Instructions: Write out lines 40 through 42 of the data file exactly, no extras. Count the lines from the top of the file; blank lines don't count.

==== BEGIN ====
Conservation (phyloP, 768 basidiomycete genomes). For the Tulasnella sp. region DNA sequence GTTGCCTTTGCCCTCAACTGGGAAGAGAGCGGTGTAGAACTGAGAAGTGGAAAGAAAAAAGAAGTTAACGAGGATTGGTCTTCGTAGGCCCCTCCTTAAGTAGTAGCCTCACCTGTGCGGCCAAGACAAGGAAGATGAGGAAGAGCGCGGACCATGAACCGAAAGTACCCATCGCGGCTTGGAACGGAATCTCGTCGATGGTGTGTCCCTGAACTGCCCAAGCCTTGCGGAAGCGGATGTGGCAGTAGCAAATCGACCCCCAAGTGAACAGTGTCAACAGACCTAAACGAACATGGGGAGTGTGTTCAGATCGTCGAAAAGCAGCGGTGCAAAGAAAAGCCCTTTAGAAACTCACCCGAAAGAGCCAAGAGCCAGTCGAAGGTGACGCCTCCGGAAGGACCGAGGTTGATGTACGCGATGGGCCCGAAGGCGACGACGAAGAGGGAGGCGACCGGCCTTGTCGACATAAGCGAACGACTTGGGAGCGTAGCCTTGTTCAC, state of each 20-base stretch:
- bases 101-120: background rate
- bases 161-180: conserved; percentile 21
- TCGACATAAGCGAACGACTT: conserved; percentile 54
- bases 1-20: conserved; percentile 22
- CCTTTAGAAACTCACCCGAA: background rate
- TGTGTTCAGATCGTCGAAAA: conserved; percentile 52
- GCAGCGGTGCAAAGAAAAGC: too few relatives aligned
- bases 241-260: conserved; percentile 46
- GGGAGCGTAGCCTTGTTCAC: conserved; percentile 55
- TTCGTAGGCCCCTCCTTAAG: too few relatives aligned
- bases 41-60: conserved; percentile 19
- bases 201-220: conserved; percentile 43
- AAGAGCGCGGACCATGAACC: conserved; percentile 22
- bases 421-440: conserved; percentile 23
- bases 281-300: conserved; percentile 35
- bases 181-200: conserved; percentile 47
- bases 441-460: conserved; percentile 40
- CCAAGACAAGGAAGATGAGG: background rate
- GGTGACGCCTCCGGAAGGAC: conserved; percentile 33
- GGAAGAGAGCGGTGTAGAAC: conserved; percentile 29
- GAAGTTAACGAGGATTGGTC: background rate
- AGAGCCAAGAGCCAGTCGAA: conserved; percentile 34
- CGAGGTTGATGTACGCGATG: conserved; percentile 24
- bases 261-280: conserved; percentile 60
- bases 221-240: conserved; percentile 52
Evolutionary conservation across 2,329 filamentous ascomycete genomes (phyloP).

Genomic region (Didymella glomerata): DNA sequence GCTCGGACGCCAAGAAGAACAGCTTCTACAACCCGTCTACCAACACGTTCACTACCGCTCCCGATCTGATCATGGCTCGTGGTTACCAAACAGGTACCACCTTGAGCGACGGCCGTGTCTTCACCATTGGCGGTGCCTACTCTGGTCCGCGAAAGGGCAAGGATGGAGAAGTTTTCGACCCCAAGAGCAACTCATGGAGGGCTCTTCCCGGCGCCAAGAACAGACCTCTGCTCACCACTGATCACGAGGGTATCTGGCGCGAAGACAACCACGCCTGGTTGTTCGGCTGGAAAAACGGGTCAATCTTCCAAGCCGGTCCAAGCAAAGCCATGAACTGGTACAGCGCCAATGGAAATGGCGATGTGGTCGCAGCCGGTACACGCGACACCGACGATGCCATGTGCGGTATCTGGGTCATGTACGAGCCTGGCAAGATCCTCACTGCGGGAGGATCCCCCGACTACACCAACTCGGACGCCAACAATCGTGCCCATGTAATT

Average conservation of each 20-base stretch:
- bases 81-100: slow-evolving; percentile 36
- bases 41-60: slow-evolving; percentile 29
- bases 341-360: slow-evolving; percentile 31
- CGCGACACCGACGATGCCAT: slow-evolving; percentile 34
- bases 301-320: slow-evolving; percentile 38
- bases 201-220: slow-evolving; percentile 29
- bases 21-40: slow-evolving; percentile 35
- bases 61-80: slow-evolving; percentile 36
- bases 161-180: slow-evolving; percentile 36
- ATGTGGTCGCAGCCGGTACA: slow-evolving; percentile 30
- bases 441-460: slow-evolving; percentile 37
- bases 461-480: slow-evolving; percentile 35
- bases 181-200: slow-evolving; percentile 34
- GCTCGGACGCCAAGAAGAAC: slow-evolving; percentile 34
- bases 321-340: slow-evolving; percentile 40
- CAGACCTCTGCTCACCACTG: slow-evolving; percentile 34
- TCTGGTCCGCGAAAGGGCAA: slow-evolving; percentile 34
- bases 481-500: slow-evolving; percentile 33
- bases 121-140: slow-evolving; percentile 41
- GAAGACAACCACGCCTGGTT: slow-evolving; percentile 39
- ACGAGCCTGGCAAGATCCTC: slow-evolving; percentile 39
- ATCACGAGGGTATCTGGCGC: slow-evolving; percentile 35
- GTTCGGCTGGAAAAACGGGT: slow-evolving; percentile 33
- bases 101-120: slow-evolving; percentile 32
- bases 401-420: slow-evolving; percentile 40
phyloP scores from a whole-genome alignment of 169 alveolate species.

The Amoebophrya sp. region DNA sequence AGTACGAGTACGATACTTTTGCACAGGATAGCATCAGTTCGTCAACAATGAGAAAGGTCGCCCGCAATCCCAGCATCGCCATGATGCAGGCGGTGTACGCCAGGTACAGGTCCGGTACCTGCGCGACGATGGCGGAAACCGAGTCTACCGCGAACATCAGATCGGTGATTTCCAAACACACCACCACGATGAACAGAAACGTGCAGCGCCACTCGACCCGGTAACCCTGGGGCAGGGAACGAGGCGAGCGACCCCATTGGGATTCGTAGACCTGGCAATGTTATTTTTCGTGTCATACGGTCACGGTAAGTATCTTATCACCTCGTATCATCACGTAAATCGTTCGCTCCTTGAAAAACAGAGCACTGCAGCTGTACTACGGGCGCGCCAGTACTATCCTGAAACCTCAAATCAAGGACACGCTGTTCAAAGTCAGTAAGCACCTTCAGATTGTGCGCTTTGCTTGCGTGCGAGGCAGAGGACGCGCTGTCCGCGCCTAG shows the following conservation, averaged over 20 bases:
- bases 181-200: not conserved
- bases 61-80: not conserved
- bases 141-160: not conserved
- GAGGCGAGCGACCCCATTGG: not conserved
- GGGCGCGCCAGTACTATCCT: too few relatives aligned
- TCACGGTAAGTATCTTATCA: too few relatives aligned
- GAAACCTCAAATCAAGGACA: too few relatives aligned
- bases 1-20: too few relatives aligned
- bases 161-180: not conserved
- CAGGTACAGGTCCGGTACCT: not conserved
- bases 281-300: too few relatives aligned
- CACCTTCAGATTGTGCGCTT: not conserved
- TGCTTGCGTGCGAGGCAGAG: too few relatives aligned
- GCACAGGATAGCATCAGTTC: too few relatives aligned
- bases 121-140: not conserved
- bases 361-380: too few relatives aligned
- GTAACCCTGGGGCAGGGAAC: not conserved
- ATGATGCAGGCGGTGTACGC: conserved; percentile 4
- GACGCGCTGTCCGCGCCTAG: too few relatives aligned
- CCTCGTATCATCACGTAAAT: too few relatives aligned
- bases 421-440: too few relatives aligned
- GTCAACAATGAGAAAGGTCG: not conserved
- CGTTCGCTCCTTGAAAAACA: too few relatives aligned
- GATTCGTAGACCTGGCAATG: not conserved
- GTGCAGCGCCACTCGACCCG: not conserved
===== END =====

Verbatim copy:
- bases 441-460: slow-evolving; percentile 37
- bases 461-480: slow-evolving; percentile 35
- bases 181-200: slow-evolving; percentile 34